Pre-menstrual syndrome

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The term pre-menstrual syndrome (PMS) describes a group of physical, mental and emotional symptoms that many women experience during the 1-2 weeks before the onset of the menstrual period.


Symptoms of PMS start one to two weeks before the onset of menstruation, and go away when the period starts, or soon afterwards. There are many symptoms that may occur as part of PMS including:

  • Fatigue, sometimes with excessive sleepiness (hypersomnia)
  • Food cravings (especially for chocolate, sweet and salty foods) and appetite changes
  • Bloating and fluid retention, which may lead to weight gain, and can cause swelling of the fingers, abdomen and ankles
  • Breast tenderness and pain
  • Headaches, backaches, muscle aches and joint pain
  • Uterine cramping
  • Depressed mood, anxiety and crying spells
  • Mood swings, irritability, hostility, tension, anger
  • Feeling overwhelmed
  • Poor concentration
  • Insomnia and disturbed sleep
  • Acne, oily skin and/or oily hair
  • Digestive disturbances, such as diarrhoea or constipation
  • Libido changes


It is not clear why some women are affected by PMS and others are not, or how the symptoms of PMS are caused. However, PMS is believed to largely occur as a result of the changes in the levels of oestrogen and progesterone that occur during the luteal phase of the menstrual cycle, which commences at the time of ovulation (usually the 14th day after the start of menstruation if your cycle is 28 days).

Other hormones may also be involved (for example, some symptoms, such as breast tenderness, have been linked to an excess of prolactin, a hormone that stimulates the production of breast milk).

Mineralocorticoids are a group of hormones that regulate the body’s fluids. Changing levels of these hormones may cause the fluid retention and bloating that many women experience. Similarly, hormonal imbalance may affect levels of neurotransmitters such as serotonin, and this may lead to emotional symptoms such as anxiety and depressed mood.

The symptoms of PMS may be aggravated by a wide range of factors, including stress, genetics, the number of children you’ve had, underlying physical or health problems (e.g. underactive thyroid, depression), and exposure to compounds called xeno-estrogens, which are present in our environment (e.g. from some pesticides).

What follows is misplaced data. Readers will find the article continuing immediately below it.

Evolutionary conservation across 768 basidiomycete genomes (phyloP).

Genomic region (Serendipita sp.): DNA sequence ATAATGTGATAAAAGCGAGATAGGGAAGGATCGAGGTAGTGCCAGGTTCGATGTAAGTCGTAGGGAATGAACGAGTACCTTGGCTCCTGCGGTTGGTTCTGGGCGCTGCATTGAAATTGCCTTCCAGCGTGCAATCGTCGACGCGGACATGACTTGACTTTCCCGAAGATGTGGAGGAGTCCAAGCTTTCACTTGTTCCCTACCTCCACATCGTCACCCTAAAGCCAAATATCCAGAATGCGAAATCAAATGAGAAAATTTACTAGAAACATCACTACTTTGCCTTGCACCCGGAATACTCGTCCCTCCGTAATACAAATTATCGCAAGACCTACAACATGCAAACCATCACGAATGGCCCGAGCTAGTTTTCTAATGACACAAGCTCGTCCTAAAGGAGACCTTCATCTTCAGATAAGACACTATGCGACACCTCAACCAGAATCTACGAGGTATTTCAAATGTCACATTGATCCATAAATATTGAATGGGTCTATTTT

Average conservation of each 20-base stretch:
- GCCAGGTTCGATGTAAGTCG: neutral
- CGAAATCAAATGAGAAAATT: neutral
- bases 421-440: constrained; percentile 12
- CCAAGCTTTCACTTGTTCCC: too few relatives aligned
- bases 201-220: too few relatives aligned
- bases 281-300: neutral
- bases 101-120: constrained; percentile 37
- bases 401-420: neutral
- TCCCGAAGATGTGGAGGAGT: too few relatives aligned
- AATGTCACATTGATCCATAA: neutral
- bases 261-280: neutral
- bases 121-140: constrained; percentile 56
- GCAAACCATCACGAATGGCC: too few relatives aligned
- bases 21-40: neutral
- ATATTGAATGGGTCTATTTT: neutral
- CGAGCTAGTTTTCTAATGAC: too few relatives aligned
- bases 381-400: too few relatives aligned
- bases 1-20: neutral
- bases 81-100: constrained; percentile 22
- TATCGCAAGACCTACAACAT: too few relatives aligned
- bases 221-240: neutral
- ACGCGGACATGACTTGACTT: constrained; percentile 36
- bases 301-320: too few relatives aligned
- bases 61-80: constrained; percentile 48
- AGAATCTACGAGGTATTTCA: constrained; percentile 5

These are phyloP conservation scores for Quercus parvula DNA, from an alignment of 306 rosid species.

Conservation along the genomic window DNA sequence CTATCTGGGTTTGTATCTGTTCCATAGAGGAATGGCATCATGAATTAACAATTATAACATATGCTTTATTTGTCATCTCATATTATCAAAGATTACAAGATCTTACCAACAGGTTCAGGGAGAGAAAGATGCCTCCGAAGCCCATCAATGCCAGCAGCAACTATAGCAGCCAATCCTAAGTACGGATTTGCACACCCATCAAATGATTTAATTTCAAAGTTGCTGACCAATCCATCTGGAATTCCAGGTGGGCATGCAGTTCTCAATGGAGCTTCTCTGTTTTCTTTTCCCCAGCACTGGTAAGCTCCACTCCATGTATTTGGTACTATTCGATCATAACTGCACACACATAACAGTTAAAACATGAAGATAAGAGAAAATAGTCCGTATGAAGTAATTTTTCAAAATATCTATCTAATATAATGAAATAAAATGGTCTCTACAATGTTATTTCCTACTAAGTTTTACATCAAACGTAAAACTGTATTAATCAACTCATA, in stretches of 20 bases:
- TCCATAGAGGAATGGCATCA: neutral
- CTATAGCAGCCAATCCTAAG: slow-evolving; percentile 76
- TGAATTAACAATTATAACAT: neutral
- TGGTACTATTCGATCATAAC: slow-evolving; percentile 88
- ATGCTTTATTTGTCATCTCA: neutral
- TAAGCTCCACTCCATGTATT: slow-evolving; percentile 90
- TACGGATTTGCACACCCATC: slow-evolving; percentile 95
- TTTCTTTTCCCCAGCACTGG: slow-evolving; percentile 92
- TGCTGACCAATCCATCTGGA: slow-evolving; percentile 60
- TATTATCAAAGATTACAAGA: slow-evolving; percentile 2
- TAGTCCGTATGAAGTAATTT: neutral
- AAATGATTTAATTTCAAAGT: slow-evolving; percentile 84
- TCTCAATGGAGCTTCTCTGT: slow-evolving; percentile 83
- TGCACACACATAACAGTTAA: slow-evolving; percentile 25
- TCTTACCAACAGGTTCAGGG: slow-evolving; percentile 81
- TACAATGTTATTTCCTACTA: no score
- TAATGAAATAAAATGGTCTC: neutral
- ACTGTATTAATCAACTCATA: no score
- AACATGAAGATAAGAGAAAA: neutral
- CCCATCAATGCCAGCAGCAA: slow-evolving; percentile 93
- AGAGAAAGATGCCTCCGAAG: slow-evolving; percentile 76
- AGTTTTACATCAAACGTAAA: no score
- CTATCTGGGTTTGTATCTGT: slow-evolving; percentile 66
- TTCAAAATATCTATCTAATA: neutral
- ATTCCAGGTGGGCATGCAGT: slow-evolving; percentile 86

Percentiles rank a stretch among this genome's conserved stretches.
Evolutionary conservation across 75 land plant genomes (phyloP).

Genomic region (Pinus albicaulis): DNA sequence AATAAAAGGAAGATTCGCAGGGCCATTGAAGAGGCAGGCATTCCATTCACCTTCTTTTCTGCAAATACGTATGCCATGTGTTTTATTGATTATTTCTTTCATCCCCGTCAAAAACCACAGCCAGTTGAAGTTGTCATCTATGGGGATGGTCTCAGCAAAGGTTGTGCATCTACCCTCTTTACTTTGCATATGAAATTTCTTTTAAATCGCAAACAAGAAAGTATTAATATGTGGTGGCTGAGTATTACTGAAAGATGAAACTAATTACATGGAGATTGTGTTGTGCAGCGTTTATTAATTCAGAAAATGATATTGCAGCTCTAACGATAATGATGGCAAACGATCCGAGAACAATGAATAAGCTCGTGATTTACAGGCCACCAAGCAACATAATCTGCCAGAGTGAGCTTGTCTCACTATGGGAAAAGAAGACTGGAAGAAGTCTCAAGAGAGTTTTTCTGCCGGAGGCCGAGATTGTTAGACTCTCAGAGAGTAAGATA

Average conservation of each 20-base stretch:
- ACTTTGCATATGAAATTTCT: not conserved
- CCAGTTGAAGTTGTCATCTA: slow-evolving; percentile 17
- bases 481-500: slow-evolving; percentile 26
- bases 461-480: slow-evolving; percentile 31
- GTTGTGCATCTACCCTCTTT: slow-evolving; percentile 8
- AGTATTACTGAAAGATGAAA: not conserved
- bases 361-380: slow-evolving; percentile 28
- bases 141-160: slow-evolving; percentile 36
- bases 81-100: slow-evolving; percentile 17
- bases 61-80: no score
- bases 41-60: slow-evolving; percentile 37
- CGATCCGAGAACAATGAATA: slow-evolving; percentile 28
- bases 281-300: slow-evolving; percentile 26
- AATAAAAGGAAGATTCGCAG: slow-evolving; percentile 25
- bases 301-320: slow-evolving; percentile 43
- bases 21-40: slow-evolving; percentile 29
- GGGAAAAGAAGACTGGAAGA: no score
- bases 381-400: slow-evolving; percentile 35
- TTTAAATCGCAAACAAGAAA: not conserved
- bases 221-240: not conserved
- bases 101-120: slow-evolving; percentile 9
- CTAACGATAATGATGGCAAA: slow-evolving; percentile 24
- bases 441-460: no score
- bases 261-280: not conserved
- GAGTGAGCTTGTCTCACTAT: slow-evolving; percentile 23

Additionally, a number of dietary factors appear to influence PMS symptoms. These include:

  • High dietary intake of salt, which is especially linked to fluid retention
  • Consumption of excessive quantities of sugar, alcohol and/or caffeine, which are linked to disturbed moods and energy problems. Blood sugar imbalance may also be a factor for some women.
  • High fat diets, especially those high in saturated fat
  • Low intake of magnesium and calcium

Regular exercise appears to offer a degree of protection from PMS, and is associated with less susceptibility to both emotional and physical symptoms.

Natural therapies

  • In traditional western herbal medicine, Vitex agnus-castus is used to help normalise heavy, absent or irregular periods and relieve PMS symptoms such as breast tenderness and fluid retention.
  • Taking vitamin B6 may help relieve PMS symptoms, including breast tenderness, fluid retention and mood changes.

Diet and lifestyle

  • Keeping a symptom diary for two to three months may help you identify a pattern to your symptoms. Recording factors such as your PMS symptoms, their severity, triggers, diet and exercise will enable you to work with your healthcare professional to minimise the symptoms.
  • Dietary changes effectively reduce PMS symptoms for some women. Minimise your consumption of sugar, salt and alcohol, and stick to a diet that’s low in fat (especially saturated fats, from animal products) and rich in whole grains and fresh fruit and vegetables.
  • Avoiding caffeine is also important in the prevention and treatment of PMS, especially for those who experience symptoms of breast tenderness, anxiety, irritability, insomnia or depression. Reduce your caffeine levels gradually in order to avoid withdrawal symptoms.
  • Women who experience symptoms of food cravings and mood swings may benefit from eating several small meals per day to help maintain stable blood sugar levels.
  • PMS symptoms tend to be more severe in women who don’t exercise regularly. Exercise also improves stress and mood and prevents weight gain. Aim for at least 30 minutes of brisk or vigorous activity on most days of the week.

Important notes

  • Seek professional advice if your premenstrual symptoms are severe enough to interfere with your performance at work or school or disturb your personal relationships or if you experience premenstrual depression or other emotional problems.
  • Severe PMS symptoms may be an indication of an underlying problem and should be investigated by your healthcare professional.